Growing up, I hated reading. My large stack of Garfield comics were the closest "books" I read as a kid. Perhaps these were early signs that I was attracted to visual storytelling, a hint to my eventual future as a filmmaker. However, I think it's simply that there weren't many stories that captured my imagination. It wasn't until my dad recommended George Orwell's 1984 that I found literature that spoke to me and held my very short attention span. I discovered my attraction to dramas, often choosing something serious over something funny. (Comedies are very scarce in my DVD collection.)
Around the same time period, I discovered Alan Moore's The Watchmen and Judith Guest's Ordinary People, my two favorite novels. On one hand, both works handle vastly different subject matter. The Watchmen follows a group of aged masked heroes who are investigating the death of one of their old partners. Ordinary People recounts a personal tragedy and how a whole family copes. However, both books shaped my new perspective on storytelling. Instead of seeing stories as a collection of scenes, I instead saw characters making decisions and reacting to events.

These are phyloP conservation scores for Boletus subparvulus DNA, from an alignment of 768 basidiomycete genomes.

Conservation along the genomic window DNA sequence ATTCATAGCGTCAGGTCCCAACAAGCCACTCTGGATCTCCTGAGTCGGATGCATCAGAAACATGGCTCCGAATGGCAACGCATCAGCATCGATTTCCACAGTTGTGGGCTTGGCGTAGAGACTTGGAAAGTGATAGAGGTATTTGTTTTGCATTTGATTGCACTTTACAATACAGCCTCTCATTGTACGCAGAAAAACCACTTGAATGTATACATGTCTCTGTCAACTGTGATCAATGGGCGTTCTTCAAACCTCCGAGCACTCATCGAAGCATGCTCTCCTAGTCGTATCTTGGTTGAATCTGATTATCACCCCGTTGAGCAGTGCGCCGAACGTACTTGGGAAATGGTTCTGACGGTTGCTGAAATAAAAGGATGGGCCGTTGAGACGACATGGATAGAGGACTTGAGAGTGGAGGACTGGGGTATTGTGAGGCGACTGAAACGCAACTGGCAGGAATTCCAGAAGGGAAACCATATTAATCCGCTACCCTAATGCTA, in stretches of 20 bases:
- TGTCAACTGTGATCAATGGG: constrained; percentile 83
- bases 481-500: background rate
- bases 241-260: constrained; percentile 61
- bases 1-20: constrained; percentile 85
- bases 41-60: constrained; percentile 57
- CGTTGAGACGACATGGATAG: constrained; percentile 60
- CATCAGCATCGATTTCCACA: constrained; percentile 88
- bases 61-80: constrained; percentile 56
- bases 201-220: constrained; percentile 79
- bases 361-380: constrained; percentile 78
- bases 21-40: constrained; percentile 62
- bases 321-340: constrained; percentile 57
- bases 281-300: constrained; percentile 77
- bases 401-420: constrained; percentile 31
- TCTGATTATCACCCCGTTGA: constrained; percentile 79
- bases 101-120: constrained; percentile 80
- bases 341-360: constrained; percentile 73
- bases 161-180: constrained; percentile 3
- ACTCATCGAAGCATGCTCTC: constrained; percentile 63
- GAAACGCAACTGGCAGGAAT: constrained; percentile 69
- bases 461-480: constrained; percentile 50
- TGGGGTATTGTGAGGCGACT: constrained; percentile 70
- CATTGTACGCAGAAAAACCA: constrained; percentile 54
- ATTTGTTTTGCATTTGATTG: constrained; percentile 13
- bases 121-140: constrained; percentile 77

The Watchmen in particular bridges my past with the present, a graphic novel with impactful imagery and mature storytelling. It wasn't just a superhero comic. It's a meditation on aging, legacy, the Cold War, ethics, morality, the blurred lines between good and evil, and humanity's ability to destroy itself. It digs deeper than most novels I've read, and there's still plenty of thrills, twists, and suspense to keep you sucked in. Most of all, it's about people trying to come to terms with decisions and events beyond their control. It's what I like to call an "intimate epic". The Watchmen started my love for human storytelling, influencing my work in documentary filmmaking and interest in journalism and nonfiction.